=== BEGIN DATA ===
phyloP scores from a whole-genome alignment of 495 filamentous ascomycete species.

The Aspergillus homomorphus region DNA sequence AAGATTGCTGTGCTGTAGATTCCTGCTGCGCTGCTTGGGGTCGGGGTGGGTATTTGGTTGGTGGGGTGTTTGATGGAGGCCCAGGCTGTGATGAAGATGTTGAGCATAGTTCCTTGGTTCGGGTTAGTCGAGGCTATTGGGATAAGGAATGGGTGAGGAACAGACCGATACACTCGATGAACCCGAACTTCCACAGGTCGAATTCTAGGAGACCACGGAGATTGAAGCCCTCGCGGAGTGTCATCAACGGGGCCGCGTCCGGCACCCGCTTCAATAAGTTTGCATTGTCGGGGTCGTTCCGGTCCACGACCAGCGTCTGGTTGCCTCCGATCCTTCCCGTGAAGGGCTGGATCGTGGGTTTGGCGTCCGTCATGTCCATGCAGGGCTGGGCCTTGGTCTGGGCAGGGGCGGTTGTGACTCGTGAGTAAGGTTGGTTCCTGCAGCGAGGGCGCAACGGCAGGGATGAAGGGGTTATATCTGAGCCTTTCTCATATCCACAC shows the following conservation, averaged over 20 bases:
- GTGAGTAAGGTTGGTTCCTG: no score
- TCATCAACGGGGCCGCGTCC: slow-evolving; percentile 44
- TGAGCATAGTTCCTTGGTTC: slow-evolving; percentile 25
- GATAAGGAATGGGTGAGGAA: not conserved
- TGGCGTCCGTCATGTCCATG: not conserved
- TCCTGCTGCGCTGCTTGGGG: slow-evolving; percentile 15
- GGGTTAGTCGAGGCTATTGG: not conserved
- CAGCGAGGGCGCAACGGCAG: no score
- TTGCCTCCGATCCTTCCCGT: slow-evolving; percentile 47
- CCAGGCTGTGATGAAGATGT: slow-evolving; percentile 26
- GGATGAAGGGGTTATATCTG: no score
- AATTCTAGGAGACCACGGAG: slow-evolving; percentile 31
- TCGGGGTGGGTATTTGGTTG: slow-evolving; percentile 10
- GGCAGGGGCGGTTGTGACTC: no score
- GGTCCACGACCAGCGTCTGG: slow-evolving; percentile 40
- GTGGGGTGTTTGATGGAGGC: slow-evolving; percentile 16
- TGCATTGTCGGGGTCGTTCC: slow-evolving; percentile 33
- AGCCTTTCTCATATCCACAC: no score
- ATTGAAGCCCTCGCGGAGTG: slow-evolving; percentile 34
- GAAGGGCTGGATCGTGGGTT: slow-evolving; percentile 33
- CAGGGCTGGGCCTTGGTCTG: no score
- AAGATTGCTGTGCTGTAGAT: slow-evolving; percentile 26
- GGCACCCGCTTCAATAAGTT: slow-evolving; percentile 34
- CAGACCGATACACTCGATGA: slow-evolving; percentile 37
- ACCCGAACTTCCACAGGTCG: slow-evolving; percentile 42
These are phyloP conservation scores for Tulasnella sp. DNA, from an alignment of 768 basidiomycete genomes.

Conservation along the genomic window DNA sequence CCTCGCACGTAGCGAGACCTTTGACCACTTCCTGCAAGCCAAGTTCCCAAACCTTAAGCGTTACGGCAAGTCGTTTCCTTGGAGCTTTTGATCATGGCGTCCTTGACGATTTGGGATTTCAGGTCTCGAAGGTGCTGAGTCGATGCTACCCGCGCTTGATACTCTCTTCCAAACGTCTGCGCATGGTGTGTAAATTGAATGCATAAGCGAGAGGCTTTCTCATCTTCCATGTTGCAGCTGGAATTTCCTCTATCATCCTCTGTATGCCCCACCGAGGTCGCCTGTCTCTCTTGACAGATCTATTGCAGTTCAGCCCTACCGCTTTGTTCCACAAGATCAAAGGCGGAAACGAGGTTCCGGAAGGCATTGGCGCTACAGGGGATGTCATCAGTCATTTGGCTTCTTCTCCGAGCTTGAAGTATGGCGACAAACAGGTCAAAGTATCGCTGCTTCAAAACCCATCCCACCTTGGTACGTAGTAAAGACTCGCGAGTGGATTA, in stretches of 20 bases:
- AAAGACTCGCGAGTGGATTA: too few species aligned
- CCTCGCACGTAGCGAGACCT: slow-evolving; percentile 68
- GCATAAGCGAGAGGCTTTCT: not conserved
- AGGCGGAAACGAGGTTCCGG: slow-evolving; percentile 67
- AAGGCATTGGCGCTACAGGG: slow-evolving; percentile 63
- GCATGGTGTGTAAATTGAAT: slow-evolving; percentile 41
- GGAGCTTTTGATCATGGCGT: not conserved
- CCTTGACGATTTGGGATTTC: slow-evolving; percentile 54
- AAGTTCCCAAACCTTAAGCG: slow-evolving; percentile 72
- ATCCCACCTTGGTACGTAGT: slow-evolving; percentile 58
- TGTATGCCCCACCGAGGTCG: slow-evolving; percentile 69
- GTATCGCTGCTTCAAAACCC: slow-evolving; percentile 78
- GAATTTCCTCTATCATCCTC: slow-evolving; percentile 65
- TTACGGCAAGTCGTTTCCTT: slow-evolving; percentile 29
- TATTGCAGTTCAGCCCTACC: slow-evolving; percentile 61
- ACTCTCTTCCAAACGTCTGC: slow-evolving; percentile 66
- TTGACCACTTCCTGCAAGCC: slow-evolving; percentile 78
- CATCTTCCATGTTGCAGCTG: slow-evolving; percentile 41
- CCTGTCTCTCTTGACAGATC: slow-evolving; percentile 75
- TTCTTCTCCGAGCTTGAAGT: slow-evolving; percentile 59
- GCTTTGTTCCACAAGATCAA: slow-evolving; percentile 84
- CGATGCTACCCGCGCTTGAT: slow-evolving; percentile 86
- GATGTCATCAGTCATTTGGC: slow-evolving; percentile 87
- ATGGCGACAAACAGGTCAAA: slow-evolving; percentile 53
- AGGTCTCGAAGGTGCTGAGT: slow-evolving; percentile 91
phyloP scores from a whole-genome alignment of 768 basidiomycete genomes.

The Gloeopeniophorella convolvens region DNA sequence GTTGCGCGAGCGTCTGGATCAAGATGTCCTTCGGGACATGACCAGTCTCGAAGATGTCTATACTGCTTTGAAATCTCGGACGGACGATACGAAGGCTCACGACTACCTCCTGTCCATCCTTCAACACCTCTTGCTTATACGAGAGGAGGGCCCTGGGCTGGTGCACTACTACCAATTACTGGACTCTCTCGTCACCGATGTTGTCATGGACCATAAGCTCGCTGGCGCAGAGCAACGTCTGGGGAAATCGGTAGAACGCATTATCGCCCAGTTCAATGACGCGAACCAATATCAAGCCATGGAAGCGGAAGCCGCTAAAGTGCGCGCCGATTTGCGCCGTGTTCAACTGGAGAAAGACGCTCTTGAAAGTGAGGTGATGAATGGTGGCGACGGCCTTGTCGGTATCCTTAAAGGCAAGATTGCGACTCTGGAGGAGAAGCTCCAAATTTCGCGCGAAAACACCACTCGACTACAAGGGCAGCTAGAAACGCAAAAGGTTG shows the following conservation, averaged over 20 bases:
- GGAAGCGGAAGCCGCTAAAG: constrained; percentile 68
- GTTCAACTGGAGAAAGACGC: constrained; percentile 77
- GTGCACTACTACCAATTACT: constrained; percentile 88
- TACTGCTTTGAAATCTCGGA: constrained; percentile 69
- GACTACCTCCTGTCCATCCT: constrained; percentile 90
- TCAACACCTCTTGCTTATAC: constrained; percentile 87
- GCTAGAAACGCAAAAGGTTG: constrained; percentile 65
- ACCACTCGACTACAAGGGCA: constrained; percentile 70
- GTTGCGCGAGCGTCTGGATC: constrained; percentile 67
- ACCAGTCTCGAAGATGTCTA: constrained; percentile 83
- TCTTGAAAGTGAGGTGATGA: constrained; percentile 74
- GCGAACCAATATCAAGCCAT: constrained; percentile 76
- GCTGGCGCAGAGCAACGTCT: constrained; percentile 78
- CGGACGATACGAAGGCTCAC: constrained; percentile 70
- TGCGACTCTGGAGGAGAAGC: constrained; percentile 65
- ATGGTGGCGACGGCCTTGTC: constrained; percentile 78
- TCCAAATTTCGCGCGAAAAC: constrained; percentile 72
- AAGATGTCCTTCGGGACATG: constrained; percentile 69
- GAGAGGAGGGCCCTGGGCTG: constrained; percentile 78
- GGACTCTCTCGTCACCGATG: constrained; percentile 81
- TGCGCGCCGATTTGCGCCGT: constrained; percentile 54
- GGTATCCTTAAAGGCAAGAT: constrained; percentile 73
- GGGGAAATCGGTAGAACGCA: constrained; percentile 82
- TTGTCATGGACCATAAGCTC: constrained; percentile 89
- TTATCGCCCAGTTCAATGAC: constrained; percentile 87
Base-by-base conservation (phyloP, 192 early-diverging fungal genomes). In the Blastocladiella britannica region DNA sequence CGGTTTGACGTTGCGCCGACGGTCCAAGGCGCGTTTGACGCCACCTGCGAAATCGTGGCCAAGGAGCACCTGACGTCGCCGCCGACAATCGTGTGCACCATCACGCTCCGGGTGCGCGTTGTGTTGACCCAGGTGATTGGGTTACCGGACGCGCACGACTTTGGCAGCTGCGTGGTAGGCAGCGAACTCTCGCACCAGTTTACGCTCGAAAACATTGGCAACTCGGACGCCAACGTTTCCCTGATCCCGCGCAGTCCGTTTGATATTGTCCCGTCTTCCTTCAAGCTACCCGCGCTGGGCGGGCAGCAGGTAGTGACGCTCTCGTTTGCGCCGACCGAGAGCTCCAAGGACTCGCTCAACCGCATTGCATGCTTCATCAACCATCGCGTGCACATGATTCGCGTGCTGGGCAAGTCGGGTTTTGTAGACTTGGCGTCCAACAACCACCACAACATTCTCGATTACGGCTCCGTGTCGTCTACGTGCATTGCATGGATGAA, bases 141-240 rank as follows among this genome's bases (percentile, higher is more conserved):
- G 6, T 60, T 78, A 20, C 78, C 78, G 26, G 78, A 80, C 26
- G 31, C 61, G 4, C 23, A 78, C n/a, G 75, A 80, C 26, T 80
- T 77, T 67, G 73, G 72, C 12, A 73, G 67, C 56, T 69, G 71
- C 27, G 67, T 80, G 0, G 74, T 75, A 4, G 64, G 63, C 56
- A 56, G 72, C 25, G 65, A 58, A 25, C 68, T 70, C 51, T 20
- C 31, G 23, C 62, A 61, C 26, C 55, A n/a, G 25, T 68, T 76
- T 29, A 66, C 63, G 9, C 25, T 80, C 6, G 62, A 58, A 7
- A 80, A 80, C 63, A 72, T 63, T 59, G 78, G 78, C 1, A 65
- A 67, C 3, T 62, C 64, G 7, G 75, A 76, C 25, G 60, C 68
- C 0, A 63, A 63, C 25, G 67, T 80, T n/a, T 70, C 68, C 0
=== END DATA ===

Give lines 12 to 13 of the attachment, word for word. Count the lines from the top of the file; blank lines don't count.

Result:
- CCAGGCTGTGATGAAGATGT: slow-evolving; percentile 26
- GGATGAAGGGGTTATATCTG: no score